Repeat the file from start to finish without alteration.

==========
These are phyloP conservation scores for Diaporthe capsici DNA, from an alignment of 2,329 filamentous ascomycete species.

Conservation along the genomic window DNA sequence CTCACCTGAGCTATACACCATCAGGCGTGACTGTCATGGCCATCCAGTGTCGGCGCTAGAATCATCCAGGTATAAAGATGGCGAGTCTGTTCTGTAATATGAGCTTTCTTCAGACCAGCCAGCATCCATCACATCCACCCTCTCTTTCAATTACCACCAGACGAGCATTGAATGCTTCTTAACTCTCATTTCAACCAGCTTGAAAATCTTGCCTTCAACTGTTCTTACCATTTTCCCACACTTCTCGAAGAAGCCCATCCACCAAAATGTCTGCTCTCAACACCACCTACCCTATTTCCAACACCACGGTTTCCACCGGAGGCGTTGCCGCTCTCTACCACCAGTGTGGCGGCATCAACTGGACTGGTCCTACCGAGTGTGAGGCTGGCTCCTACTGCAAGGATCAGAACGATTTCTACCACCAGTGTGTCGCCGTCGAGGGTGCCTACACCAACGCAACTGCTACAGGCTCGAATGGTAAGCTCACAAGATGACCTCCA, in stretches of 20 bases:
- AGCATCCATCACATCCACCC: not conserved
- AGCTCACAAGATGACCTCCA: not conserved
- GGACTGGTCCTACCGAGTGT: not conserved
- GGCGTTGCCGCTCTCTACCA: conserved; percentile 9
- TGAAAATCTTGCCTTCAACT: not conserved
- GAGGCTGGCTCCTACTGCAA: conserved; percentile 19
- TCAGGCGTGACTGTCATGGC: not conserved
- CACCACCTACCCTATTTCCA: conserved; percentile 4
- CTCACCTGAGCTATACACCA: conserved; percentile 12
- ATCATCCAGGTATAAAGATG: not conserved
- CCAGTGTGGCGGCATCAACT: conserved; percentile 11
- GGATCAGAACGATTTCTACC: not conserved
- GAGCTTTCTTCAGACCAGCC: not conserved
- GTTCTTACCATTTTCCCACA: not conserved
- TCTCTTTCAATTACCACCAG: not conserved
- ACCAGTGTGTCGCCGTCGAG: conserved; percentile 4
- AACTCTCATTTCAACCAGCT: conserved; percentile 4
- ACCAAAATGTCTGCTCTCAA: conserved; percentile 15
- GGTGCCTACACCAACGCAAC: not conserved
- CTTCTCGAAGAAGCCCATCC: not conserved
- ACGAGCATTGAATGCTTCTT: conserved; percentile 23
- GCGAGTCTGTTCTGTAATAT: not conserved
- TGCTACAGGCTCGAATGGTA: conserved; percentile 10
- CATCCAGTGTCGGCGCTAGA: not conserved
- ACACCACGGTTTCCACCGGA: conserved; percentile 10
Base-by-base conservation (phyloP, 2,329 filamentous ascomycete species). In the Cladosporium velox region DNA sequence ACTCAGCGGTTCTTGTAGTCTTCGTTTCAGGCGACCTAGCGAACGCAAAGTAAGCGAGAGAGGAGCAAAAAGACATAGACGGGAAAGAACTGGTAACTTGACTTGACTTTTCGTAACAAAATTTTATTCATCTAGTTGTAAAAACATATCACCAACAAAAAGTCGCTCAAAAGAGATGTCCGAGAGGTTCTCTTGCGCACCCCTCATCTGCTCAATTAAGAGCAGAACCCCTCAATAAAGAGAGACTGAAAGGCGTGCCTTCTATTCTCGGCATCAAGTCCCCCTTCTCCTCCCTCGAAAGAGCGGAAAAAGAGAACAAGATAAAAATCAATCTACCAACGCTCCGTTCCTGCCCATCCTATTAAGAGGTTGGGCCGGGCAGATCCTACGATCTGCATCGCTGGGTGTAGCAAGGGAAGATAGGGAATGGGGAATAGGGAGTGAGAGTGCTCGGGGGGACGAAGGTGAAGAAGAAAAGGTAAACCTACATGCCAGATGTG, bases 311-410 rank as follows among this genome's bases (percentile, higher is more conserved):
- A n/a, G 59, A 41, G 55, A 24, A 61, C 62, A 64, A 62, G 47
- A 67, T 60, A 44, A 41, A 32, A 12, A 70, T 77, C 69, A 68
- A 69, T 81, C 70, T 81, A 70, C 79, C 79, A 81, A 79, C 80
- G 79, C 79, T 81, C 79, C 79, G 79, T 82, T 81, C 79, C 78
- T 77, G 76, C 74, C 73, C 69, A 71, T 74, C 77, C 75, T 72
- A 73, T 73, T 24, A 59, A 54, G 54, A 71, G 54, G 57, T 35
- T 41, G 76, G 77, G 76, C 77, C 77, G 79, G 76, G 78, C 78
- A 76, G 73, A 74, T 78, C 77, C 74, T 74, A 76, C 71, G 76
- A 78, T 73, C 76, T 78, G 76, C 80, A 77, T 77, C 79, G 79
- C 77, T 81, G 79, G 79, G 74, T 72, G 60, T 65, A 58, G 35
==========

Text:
These are phyloP conservation scores for Diaporthe capsici DNA, from an alignment of 2,329 filamentous ascomycete species.

Conservation along the genomic window DNA sequence CTCACCTGAGCTATACACCATCAGGCGTGACTGTCATGGCCATCCAGTGTCGGCGCTAGAATCATCCAGGTATAAAGATGGCGAGTCTGTTCTGTAATATGAGCTTTCTTCAGACCAGCCAGCATCCATCACATCCACCCTCTCTTTCAATTACCACCAGACGAGCATTGAATGCTTCTTAACTCTCATTTCAACCAGCTTGAAAATCTTGCCTTCAACTGTTCTTACCATTTTCCCACACTTCTCGAAGAAGCCCATCCACCAAAATGTCTGCTCTCAACACCACCTACCCTATTTCCAACACCACGGTTTCCACCGGAGGCGTTGCCGCTCTCTACCACCAGTGTGGCGGCATCAACTGGACTGGTCCTACCGAGTGTGAGGCTGGCTCCTACTGCAAGGATCAGAACGATTTCTACCACCAGTGTGTCGCCGTCGAGGGTGCCTACACCAACGCAACTGCTACAGGCTCGAATGGTAAGCTCACAAGATGACCTCCA, in stretches of 20 bases:
- AGCATCCATCACATCCACCC: not conserved
- AGCTCACAAGATGACCTCCA: not conserved
- GGACTGGTCCTACCGAGTGT: not conserved
- GGCGTTGCCGCTCTCTACCA: conserved; percentile 9
- TGAAAATCTTGCCTTCAACT: not conserved
- GAGGCTGGCTCCTACTGCAA: conserved; percentile 19
- TCAGGCGTGACTGTCATGGC: not conserved
- CACCACCTACCCTATTTCCA: conserved; percentile 4
- CTCACCTGAGCTATACACCA: conserved; percentile 12
- ATCATCCAGGTATAAAGATG: not conserved
- CCAGTGTGGCGGCATCAACT: conserved; percentile 11
- GGATCAGAACGATTTCTACC: not conserved
- GAGCTTTCTTCAGACCAGCC: not conserved
- GTTCTTACCATTTTCCCACA: not conserved
- TCTCTTTCAATTACCACCAG: not conserved
- ACCAGTGTGTCGCCGTCGAG: conserved; percentile 4
- AACTCTCATTTCAACCAGCT: conserved; percentile 4
- ACCAAAATGTCTGCTCTCAA: conserved; percentile 15
- GGTGCCTACACCAACGCAAC: not conserved
- CTTCTCGAAGAAGCCCATCC: not conserved
- ACGAGCATTGAATGCTTCTT: conserved; percentile 23
- GCGAGTCTGTTCTGTAATAT: not conserved
- TGCTACAGGCTCGAATGGTA: conserved; percentile 10
- CATCCAGTGTCGGCGCTAGA: not conserved
- ACACCACGGTTTCCACCGGA: conserved; percentile 10
Base-by-base conservation (phyloP, 2,329 filamentous ascomycete species). In the Cladosporium velox region DNA sequence ACTCAGCGGTTCTTGTAGTCTTCGTTTCAGGCGACCTAGCGAACGCAAAGTAAGCGAGAGAGGAGCAAAAAGACATAGACGGGAAAGAACTGGTAACTTGACTTGACTTTTCGTAACAAAATTTTATTCATCTAGTTGTAAAAACATATCACCAACAAAAAGTCGCTCAAAAGAGATGTCCGAGAGGTTCTCTTGCGCACCCCTCATCTGCTCAATTAAGAGCAGAACCCCTCAATAAAGAGAGACTGAAAGGCGTGCCTTCTATTCTCGGCATCAAGTCCCCCTTCTCCTCCCTCGAAAGAGCGGAAAAAGAGAACAAGATAAAAATCAATCTACCAACGCTCCGTTCCTGCCCATCCTATTAAGAGGTTGGGCCGGGCAGATCCTACGATCTGCATCGCTGGGTGTAGCAAGGGAAGATAGGGAATGGGGAATAGGGAGTGAGAGTGCTCGGGGGGACGAAGGTGAAGAAGAAAAGGTAAACCTACATGCCAGATGTG, bases 311-410 rank as follows among this genome's bases (percentile, higher is more conserved):
- A n/a, G 59, A 41, G 55, A 24, A 61, C 62, A 64, A 62, G 47
- A 67, T 60, A 44, A 41, A 32, A 12, A 70, T 77, C 69, A 68
- A 69, T 81, C 70, T 81, A 70, C 79, C 79, A 81, A 79, C 80
- G 79, C 79, T 81, C 79, C 79, G 79, T 82, T 81, C 79, C 78
- T 77, G 76, C 74, C 73, C 69, A 71, T 74, C 77, C 75, T 72
- A 73, T 73, T 24, A 59, A 54, G 54, A 71, G 54, G 57, T 35
- T 41, G 76, G 77, G 76, C 77, C 77, G 79, G 76, G 78, C 78
- A 76, G 73, A 74, T 78, C 77, C 74, T 74, A 76, C 71, G 76
- A 78, T 73, C 76, T 78, G 76, C 80, A 77, T 77, C 79, G 79
- C 77, T 81, G 79, G 79, G 74, T 72, G 60, T 65, A 58, G 35